A Really, Really Big Number

The reading list for 2006 was built up over the Christmas break. I have read five books on financial planning so far. Most of them are focused on investments and retirement planning.

One book is called The Number by Lee Eisenberg. I had read one of Eisenberg’s books called Breaking Eighty. In that book, he describes his impossible journey of consistently breaking 80 in golf. It seems that he has tried to do the same with his latest book: the impossible journey of planning for retirement.

He laments the remarkable level of total consumer debt in the United States. That debt exceeds $6.5 trillion. And I agree with him. Funding your lifestyle with credit card debt is very dangerous and not sustainable.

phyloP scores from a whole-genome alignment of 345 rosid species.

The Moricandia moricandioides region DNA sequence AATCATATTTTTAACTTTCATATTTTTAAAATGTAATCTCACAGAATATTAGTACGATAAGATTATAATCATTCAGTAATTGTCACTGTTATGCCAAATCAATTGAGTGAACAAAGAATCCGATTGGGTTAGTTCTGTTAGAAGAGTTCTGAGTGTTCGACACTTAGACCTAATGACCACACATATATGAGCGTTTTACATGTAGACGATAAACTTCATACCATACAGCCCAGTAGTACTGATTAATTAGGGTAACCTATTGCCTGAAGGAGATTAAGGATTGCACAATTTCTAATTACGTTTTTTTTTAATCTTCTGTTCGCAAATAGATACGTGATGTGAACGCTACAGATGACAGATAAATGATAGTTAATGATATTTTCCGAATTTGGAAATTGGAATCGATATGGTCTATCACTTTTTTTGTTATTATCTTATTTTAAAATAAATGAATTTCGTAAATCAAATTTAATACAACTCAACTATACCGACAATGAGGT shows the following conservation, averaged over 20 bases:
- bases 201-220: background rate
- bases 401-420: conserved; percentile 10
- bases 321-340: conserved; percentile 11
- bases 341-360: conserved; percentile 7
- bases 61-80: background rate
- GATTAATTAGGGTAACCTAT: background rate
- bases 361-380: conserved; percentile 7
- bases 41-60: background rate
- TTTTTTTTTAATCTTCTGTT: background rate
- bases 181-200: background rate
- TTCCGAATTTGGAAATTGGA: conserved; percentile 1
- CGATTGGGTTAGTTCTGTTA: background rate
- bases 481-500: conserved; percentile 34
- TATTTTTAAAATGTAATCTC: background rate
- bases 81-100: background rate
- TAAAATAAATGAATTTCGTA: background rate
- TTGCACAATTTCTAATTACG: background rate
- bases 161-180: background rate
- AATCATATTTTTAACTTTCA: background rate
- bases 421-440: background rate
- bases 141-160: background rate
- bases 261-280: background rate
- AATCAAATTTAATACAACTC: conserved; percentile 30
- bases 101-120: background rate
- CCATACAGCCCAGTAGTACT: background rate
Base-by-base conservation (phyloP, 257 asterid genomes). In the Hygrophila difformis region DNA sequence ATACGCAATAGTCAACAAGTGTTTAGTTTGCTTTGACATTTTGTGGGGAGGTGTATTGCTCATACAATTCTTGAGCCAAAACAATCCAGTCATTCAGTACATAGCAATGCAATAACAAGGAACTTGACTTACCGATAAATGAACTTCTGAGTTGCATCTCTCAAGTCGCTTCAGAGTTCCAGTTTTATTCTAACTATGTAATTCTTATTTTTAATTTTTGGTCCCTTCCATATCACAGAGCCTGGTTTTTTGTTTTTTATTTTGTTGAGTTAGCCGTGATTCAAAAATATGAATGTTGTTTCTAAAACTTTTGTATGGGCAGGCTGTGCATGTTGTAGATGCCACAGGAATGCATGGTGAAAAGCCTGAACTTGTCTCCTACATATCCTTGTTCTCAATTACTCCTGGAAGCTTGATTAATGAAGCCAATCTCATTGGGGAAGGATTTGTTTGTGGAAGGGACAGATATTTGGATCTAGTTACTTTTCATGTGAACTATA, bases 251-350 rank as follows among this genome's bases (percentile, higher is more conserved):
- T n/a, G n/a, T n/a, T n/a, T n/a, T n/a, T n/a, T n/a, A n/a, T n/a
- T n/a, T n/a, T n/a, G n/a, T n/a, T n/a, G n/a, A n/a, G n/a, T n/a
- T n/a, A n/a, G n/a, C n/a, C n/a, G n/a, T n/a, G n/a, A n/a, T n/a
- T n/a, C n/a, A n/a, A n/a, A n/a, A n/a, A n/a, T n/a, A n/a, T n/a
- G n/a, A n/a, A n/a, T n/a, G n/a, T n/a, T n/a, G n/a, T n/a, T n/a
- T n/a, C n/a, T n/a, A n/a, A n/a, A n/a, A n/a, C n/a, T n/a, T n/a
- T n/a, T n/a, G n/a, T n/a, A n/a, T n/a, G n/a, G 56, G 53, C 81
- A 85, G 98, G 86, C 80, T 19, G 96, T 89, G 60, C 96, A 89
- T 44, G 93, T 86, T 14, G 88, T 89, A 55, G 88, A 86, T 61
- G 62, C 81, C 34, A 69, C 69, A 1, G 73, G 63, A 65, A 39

Of workers 55 and older, Eisenberg reports that only one in four has invested assets of more than $100,000 and one in three has less than $50,000. No Freedom 55 in those holdings.

And yet, given all this background, he proceeds to describe the tragic conditions of people with millions of dollars of assets unable to prop up their extravagant lifestyles in retirement. Some interesting perspectives on thinking about what you want to do in your retirement years.

Unless you are a corporate Bay Street person, the book has limited application to most Canadians. I guess everyone lives large in the U.S. of A. as most of his examples involve people with high incomes and very high levels of net worth.

For them, the number is big. Really, really big.

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